Nationwide Children's Hospital is warning parents about a spike in poisonings related to young children and lamp oil.

According to the hospital, the number of phone calls to the Central Ohio Poison Center about oil in lamps such as tiki torches has jumped 180 percent this summer. The calls specifically relate to children 5 and younger. As of mid-July, 14 calls had been received this year compared with 10 at the same time in 2015.

"Lamp oil found in backyard tiki torches looks like apple juice to kids, making it seem safe and kid-friendly," said Marcel Casavant, MD, chief of Toxicology at Nationwide Children's Hospital, in the announcement. "Children are naturally curious, and they are drawn to bright colors and pretty packaging, which brings them into contact with poisonous substances." Casavant also is medical director of the Central Ohio Poison Center.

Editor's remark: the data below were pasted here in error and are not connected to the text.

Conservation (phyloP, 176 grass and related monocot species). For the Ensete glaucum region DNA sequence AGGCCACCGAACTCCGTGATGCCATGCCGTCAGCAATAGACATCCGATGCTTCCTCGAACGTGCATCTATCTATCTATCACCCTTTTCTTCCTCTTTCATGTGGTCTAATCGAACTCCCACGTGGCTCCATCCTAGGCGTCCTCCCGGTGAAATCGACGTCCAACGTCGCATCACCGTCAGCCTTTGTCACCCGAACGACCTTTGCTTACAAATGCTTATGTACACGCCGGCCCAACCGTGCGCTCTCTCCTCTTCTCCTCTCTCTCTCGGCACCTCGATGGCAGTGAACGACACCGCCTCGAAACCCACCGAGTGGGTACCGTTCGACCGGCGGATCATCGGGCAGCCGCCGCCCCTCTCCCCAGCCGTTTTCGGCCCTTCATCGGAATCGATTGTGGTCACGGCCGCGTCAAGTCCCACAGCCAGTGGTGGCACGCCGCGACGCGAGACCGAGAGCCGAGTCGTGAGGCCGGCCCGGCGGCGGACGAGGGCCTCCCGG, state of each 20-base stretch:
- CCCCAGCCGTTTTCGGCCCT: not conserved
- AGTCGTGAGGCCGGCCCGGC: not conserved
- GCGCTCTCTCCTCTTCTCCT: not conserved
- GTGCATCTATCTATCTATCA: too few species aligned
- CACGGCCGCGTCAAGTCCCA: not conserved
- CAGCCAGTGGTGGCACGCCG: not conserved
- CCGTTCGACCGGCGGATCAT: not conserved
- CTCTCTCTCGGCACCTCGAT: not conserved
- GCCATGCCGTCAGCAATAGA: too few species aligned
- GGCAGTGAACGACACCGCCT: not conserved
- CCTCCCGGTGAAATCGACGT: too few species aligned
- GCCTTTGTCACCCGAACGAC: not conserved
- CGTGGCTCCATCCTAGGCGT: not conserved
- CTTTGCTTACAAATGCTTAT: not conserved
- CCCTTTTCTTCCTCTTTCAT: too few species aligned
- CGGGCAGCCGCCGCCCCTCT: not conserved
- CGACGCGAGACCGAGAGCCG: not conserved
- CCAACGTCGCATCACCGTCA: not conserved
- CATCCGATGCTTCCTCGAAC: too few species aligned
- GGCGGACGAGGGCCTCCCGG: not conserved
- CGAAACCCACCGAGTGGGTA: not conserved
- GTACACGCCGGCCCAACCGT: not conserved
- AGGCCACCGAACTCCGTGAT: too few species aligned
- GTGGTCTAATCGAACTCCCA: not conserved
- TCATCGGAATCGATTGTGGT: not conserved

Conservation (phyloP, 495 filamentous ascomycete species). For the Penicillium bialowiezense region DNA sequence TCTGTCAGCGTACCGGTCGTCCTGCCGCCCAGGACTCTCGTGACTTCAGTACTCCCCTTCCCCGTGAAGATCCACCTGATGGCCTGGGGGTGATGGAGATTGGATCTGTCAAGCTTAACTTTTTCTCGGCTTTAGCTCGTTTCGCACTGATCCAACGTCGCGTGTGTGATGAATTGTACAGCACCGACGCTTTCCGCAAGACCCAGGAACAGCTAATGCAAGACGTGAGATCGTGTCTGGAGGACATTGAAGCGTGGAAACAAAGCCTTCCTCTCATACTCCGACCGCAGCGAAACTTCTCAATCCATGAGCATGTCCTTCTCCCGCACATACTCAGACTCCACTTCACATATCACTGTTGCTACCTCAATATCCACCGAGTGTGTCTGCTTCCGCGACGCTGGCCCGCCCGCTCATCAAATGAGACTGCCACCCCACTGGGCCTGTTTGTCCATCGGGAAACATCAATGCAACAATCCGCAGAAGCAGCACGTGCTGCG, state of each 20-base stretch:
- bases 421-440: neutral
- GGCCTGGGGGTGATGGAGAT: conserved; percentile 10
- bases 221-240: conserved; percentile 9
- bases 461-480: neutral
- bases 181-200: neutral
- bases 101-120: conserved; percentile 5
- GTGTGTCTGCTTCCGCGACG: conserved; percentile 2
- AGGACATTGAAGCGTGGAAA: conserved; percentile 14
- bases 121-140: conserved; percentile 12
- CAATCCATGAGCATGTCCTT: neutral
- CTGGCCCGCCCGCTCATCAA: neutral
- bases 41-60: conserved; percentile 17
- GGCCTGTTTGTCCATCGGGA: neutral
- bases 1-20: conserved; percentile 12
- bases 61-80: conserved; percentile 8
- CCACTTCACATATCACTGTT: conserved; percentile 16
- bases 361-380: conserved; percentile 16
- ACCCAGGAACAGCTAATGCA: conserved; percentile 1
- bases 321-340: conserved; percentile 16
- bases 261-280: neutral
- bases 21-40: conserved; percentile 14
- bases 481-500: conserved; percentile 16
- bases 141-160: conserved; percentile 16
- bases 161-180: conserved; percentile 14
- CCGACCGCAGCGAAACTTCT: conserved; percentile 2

According to Nationwide Children's, these liquid fuels contain hydrocarbons, which have physical properties that make them easy to choke on. If even a small amount is swallowed, the hydrocarbons can enter the lungs and cause difficulty breathing, pneumonia, respiratory failure leading to the need for ventilator support, and coma.

Parents are advised to store tiki torch fuel and other products containing hydrocarbons (including furniture oil, waterproofing agents and gasoline additives) in their original containers and out of reach or in a locked cabinet.

If you suspect a child has ingested a poison, call the national Poison Center at 800-222-1222.